I love how God uses the sum total of the everyday events of our lives to do things like teach, hone, and remind. The last two weeks have been filled with events that keep reminding me of the power of people and the legacy they leave. It’s made me think about my legacy. . . which I know will be filled with things that I don’t like. . . and I hope, by God’s grace, might be smattered with some things positive.

Two weeks ago I was able to spend a weekend in Chicago with some of my best friends in the entire world. Add to that the 2500 youthworkers who had gathered at the same Simply Youth Ministry Conference, and it was an amazing time of challenge and encouragement. The theme of the weekend was. . . you guessed it. . . “Legacy.” Before I had a chance for the theme to sink in, I was approached by numerous people who simply wanted to say “thanks” for the legacy of CPYU. One friend told me that he had been prompted to thank those whose wake he was ministering in. His “thanks” to me meant more than you can imagine. It was humbling, simply because I look inside and see a heart that he can’t. Yes, God can and does use us in spite of ourselves.

With “legacy” fresh on my mind, I traveled last weekend to speak at my buddy Mike Flavin’s church in New Providence, New Jersey. I was almost literally a stone’s throw from the hospital where I was born 53 years ago, and the house my parents carried me home to a few days later. After I was done speaking, we punched the address into the GPS and then drove on over. I talked to the owner, walked around, and stood on the porch. I think I was only 3-years-old when we moved away. Still, I have a few memories of the place that came flooding back.

As we drove away, I thought about the 53 years of my own life and the legacies of others in whose wonderful ministry wake I’ve been living since 1956. First and foremost, my parents, who modeled and talked about a love for Jesus. That’s where I received my foundation. The many teachers, leaders, and missionaries who I was fortunate enough to meet as a result of growing up in a pastor’s home. My high school youth pastors to whom I owe a deep debt of gratitude – Phil, Mike, and Chuck. I graduated from high school wanting to be just like them. My profs, friends, and CCO leaders at Geneva College. Lowell Meek, my RD, stands tall among that crew. The pastors I worked under during my years in youth ministry – Richard Burns and my Dad. Those who trained me and walked alongside me during my years with the CCO. My profs and friends at Gordon-Conwell Theological Seminary. My wife Lisa. She’s amazing. The list goes on and on. Taking stock of these folks makes my head spin.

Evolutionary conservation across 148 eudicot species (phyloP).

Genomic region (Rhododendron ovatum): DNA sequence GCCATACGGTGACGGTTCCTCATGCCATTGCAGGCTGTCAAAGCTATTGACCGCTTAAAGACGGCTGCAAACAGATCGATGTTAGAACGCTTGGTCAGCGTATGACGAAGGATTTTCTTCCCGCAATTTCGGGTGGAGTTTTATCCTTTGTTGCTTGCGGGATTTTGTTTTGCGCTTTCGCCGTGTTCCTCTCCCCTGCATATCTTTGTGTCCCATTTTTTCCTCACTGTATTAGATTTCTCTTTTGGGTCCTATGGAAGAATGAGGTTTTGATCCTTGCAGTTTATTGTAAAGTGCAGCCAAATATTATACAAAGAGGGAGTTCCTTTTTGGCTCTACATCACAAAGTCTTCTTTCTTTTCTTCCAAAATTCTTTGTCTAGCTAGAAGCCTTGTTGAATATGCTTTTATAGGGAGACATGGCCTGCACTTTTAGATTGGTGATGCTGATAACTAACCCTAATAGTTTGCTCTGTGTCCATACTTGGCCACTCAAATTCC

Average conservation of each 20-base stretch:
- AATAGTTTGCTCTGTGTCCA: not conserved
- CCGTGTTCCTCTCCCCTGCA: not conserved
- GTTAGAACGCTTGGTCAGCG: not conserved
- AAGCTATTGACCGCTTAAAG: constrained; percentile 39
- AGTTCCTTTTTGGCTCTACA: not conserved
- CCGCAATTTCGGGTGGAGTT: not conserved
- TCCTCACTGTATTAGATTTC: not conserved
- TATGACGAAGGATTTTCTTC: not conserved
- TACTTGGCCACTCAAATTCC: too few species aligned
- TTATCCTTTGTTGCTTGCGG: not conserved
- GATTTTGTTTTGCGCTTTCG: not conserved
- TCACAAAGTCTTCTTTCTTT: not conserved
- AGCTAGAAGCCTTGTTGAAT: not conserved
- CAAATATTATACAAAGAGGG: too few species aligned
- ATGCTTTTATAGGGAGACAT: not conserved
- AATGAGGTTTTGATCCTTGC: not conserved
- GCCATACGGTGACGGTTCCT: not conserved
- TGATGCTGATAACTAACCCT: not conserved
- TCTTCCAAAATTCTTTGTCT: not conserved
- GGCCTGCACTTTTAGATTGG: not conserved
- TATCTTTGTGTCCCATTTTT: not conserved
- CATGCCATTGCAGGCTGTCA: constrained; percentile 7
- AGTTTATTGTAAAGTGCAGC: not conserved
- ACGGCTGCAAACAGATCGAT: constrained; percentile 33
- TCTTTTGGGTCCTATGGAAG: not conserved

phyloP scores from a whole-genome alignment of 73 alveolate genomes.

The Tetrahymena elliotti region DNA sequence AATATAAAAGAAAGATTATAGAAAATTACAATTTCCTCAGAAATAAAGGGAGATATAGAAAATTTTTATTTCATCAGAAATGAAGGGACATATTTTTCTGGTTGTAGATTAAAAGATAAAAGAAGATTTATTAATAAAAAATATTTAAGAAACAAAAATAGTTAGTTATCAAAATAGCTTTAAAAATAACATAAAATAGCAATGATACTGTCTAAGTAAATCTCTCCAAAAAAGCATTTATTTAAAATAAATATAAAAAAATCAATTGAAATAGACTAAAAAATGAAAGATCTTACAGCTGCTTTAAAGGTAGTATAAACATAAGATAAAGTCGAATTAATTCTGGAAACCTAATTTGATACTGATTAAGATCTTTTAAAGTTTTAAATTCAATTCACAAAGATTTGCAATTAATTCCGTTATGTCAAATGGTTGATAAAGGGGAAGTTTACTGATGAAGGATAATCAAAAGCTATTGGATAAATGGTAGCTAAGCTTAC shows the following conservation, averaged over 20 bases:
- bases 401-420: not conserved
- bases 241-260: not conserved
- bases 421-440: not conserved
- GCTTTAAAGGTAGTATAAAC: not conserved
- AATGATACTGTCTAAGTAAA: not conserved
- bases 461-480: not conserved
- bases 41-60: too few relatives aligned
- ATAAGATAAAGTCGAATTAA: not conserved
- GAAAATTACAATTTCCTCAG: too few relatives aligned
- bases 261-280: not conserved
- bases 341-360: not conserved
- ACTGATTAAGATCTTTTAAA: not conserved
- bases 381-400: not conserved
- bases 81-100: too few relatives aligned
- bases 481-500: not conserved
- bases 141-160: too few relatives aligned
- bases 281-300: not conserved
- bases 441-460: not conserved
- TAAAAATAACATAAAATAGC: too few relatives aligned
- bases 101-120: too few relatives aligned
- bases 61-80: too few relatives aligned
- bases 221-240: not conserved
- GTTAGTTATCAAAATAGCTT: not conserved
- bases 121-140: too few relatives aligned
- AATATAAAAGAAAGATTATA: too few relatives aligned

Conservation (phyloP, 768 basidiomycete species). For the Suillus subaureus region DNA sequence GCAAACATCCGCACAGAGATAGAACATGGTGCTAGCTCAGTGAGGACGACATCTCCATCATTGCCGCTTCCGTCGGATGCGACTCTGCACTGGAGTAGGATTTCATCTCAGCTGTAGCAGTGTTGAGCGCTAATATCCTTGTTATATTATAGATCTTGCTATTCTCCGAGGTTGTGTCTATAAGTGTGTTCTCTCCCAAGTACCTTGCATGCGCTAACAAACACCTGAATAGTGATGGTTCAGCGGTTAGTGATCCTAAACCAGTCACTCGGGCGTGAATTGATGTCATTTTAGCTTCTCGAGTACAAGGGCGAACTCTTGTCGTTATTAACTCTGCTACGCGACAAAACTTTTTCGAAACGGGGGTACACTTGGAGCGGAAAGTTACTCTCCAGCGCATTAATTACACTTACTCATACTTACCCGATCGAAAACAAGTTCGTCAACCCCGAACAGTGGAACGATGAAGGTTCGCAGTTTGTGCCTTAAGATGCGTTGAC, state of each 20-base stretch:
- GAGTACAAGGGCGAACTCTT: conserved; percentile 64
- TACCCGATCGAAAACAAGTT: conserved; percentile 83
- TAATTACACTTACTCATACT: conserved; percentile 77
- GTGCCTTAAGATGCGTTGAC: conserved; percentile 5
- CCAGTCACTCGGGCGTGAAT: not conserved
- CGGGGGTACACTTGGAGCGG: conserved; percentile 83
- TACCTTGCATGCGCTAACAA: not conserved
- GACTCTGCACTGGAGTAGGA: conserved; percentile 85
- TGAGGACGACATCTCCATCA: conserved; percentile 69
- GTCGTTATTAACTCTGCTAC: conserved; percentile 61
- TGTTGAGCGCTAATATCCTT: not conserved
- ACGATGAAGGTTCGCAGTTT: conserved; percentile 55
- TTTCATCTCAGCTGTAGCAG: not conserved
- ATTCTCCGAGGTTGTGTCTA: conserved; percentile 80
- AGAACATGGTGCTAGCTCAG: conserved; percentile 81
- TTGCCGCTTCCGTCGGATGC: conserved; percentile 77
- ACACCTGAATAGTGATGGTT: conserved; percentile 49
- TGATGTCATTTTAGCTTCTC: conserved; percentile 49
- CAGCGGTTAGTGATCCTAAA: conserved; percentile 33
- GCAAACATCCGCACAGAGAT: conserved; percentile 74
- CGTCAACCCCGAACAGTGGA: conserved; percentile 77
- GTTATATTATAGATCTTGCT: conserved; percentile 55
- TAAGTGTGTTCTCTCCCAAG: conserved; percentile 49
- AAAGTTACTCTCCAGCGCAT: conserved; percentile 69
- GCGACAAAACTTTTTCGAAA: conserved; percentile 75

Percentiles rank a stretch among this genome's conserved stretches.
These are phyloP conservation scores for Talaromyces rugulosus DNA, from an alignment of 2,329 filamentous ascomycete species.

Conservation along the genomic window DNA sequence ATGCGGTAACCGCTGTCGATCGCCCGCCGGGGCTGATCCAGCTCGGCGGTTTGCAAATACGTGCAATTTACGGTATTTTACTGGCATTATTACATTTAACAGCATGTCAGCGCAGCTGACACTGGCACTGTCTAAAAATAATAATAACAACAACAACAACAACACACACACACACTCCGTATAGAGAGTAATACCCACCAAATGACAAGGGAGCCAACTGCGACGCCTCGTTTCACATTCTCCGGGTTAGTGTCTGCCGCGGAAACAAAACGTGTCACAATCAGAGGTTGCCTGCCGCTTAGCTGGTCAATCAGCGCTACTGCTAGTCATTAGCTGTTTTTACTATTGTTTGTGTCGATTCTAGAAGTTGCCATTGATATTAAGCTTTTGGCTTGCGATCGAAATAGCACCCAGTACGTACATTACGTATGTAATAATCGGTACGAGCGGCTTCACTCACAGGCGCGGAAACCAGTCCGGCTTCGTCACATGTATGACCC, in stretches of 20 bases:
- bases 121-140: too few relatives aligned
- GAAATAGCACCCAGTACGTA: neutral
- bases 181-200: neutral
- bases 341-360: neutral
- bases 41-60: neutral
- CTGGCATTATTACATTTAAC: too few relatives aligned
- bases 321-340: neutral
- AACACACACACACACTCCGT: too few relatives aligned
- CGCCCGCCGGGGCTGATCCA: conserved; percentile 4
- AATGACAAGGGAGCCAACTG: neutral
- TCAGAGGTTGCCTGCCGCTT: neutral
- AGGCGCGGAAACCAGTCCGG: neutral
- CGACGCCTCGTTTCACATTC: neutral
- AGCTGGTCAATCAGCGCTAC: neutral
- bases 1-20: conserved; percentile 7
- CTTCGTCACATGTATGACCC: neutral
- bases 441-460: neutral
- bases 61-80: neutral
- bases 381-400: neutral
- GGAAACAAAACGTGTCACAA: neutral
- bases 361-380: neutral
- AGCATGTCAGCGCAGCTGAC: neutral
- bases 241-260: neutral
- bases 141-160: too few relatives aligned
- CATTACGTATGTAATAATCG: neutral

Now, the weekend has arrived for us to celebrate 20 years of ministry with CPYU. Almost 300 hundred of our friends will share a meal and celebration tommorrow night. Eleven hours after that ends, we get right back to business as 500 youth workers will gather to learn more about how to deal with the brokenness that exists in kids’ lives. As I ponder the legacy that God in His mercy and grace grants to CPYU, it’s into the lives of those youth workers, those kids, and their parents that I hope God uses us to leave a legacy for the Kingdom.

20 years. Hard to believe. Soli Deo Gloria.

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